Provide for a historical backdrop of the humankind before the establishment and existence of the modern day societies and people. Be able to challenge the belief that modern-day humans revolve from monkeys. Be able to map out how humans differ from other lower primates and how culture play s the vital role in these differences. Lecture Open class discussion. Video presentation. Recitation. Reaction paper. 4 Patterns of Subsistence. Provide for the ways and means on how humankind managed to survive in the differ ent stages of human history. Be able to enumerate different epochs in human history in relation to patterns o f subsistence and explain how technology develops in these stages. Lecture Open class discussion. Recitation Seat work. Quiz. 5 Economic Systems. Provide for the economic systems and its effects on the condition of soc iety Be able to determine the economic policies that determine how society wo rks. Lecture Open class discussion. Recitation. Reaction paper. 6 Prelim Exam 7 Socialization. Provide for the process by which people learn certain ways of becoming members o f society and the involved agents by which this process becomes possible. Be able to identify agents of socialization and the extent of their influence up on the life of the individuals and to the society itself.
Lecture Open class discussion. Video presentation. Recitation Reaction paper. 8 Groups and Organizations.
Provide for the primary and secondary types of groups and how these groups can d evelop into organizations. Be able to differentiate groups from seemingly groups and explain how organizati ons differ from groups. Lecture Open class discussion. Video presentation. Recitation Group activity. Quiz. 9 Sex, Marriage and Family. Provide for the social systems affecting matters concerning sex, family and marr iage. Be able to determine and explain the factors that affect family and marr iage establishment and explain how sex is perceived socially. Lecture Open class discussion. Video presentation. Recitation. Quiz. 10 Kinship and Descent. Provide for the systems by which blood relationship is treated up to certain ext ent. Be able to explain how relatedness to one determines the duties, rights and stat us of the other. Lecture Open class discussion. Recitation. Quiz.
11 Family issues: domestic violence and child abuses. Provide for the bright and dark sides of family life. Be able to determine the factors that force abuses to happen and the pos sible ways to prevent them from happening. Lecture Open class discussion. Video presentation. Recitation. Reaction paper. 12 Midterm Exam 13 Inequalities of race and ethnicity. Provide for the difference between race and ethnicity and the understanding of minority and majority. Be able to explain how our perception of people affects our attitudes towards th em and be able to refute that numbers define minority. Lecture Open class discussion. Video presentation. Recitation. Reaction paper. 14 Inequalities of gender and age.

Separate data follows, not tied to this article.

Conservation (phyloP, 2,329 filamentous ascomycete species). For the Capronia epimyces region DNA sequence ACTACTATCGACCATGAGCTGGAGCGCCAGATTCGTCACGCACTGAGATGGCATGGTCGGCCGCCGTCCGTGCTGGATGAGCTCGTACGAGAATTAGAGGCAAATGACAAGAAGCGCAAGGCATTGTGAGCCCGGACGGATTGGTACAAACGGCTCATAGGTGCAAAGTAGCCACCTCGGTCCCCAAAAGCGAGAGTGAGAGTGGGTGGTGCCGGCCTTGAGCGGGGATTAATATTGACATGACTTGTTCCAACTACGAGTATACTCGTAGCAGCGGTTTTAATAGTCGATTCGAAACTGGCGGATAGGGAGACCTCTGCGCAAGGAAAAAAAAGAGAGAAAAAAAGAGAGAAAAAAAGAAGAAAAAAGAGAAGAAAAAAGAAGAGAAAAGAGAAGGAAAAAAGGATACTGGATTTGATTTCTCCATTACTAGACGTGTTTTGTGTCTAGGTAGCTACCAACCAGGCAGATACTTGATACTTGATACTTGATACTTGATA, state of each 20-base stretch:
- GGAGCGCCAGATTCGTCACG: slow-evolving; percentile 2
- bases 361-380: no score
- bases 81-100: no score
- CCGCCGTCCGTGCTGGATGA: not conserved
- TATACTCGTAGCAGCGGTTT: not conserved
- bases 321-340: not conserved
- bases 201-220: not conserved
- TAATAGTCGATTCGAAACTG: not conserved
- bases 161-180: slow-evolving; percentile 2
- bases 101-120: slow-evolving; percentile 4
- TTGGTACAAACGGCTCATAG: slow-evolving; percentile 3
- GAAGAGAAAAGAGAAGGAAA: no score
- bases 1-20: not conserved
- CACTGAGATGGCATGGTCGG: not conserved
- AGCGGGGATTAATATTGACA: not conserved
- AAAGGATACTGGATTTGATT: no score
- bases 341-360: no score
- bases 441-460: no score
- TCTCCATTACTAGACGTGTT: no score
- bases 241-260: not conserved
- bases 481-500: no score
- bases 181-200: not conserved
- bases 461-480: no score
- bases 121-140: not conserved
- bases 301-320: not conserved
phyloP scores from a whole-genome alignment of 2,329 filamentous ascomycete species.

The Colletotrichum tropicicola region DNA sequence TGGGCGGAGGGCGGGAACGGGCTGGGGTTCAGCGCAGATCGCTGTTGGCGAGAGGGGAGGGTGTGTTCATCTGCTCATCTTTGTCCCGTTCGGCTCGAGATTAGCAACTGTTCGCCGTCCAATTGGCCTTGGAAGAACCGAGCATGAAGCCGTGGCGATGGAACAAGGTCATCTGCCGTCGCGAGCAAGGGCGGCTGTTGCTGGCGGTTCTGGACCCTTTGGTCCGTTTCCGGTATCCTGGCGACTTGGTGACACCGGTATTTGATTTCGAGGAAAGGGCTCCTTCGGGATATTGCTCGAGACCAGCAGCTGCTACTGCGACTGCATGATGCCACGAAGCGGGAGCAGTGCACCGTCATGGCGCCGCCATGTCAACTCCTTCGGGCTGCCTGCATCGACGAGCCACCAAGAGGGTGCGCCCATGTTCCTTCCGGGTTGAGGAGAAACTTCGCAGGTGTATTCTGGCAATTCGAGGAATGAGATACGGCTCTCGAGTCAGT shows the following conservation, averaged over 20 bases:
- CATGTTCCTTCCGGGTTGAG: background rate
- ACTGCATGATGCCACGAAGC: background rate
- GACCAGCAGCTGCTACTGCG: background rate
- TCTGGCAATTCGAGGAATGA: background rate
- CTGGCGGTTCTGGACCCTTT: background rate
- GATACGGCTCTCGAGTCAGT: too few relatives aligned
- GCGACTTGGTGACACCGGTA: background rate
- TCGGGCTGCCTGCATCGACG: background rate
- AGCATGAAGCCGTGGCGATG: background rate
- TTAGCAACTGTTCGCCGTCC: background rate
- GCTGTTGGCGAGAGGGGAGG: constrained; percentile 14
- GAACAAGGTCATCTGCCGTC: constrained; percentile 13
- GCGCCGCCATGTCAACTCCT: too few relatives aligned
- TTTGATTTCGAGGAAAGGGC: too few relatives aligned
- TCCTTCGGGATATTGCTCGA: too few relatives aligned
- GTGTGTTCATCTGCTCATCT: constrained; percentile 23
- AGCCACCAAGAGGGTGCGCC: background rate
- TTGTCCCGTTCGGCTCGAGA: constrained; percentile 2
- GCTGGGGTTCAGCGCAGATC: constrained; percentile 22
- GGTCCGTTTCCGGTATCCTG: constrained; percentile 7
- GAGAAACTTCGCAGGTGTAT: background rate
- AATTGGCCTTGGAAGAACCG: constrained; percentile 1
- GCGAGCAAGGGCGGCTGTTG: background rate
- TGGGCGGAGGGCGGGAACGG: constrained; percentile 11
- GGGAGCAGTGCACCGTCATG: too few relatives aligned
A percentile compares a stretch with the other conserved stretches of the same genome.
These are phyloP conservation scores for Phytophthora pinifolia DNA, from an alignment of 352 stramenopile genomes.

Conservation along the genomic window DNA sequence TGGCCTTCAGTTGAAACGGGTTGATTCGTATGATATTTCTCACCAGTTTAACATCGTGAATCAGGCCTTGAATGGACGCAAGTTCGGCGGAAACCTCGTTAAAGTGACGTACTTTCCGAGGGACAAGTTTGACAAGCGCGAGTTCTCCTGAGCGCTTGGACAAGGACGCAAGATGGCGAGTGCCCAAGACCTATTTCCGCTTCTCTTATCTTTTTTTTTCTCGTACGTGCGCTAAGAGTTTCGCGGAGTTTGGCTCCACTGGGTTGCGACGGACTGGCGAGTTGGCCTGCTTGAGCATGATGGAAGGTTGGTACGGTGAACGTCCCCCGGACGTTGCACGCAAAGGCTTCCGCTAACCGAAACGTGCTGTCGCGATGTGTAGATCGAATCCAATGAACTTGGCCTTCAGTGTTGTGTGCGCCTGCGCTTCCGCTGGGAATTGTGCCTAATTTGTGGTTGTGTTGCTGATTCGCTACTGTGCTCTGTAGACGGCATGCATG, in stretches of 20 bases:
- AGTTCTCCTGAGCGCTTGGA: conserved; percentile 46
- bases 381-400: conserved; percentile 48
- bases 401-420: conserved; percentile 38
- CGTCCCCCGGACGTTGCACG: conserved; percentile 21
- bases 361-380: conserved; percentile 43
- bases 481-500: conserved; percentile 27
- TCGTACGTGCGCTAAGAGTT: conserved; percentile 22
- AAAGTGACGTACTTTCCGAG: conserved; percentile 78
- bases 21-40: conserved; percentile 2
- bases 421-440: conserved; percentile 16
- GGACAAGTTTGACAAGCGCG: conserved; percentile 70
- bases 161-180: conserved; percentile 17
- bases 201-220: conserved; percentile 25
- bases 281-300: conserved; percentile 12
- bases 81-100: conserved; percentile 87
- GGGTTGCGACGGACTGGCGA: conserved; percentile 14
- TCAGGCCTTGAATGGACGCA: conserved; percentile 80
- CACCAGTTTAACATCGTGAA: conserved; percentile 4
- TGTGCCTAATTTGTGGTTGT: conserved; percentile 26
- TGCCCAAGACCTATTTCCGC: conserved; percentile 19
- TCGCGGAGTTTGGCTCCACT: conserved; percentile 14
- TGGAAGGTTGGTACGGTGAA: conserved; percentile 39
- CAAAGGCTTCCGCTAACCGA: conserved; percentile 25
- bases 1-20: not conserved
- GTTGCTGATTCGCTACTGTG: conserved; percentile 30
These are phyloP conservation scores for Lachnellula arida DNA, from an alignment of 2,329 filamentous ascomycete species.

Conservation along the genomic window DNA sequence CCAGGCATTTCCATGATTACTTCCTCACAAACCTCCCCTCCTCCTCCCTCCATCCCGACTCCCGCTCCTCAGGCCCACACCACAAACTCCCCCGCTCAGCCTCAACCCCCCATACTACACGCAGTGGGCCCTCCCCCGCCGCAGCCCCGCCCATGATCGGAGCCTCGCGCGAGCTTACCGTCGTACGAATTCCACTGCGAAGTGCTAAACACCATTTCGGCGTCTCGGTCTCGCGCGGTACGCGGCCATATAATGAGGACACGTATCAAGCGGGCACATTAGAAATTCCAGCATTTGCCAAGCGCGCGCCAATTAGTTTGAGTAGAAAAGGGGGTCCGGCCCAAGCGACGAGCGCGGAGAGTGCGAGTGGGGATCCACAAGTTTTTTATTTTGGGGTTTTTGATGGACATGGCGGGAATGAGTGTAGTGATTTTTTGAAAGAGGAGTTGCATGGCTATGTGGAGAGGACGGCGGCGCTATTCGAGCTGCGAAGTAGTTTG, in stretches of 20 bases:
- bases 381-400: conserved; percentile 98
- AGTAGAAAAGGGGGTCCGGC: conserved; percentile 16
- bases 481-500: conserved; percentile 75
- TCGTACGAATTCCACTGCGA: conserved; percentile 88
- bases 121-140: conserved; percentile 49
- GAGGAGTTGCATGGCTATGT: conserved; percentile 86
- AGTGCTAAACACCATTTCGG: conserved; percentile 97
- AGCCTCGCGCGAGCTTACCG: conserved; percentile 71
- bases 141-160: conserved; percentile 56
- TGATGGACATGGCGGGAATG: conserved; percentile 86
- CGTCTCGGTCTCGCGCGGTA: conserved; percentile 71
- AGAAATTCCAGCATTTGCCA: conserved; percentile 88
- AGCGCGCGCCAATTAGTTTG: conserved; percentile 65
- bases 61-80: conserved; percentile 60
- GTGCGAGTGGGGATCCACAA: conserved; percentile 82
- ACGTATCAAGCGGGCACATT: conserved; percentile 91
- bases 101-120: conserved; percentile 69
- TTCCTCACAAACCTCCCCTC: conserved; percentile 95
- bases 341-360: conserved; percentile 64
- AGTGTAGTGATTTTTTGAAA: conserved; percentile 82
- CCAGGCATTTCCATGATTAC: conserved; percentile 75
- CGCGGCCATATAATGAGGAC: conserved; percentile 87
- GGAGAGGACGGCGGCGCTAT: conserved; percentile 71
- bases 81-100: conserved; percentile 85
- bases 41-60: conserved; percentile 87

Provide for the Be able to explain how oppression is made in the policie s towards women, LGBT and the aged. Lecture Discussion. Video presentation. Recitation Reaction paper. 15 Social Stratification. Provide for the religious, political, and economic stratification systems of the world. Be able to explain what stratification is and how does it affect the life chance s of individuals in the society. Lecture
Discussion. Video presentation. Recitation Quiz 16 Social and Cultural Changes. Provide for the social forces at play why social changes occur. Be able to explain why socio-cultural changes are possible and why members of th e society at times are resistant to changes. Lecture Discussion. Video presentation. Recitation Seat work Quiz 17 Social Movements. Provide for the sectors of the society that want change, their goals and ways to voice out their concerns. Be able to explain why social movements are necessary and what importance does i t have to the social conscious ness. Lecture Discussion. Video presentation. Recitation Reaction paper. Quiz 18 Final Exam. References Calhoun. Sociology. 7th Edition. McGraw-Hill. Haviland et.al., Essentials of Cultural Anthropology, 2nd Edition. 2008. Cengage
Learning Henslin et.al. Sociology: A Down-to-Earth-Approach. Third Canadian Edition. 2004 . Pearson. Kendall. Sociology in Our Times. 2nd Edition. Wadsworth. Kornblum. Social Problems. 10th Edition. Prentice Hall. Kottak. Cultural Anthropology. 5th Edition. McGraw-Hill. Macionis. Sociology. 2nd Edition. 1989. Prentice Hall. Palispis. Introduction to Sociology and Anthropology. 2007. RBSI. Popenoe. Sociology. 6th Edition. 1986. Prentice hall. Shepard. Sociology. Instructorâ s Edition. 2002. Wadsworth.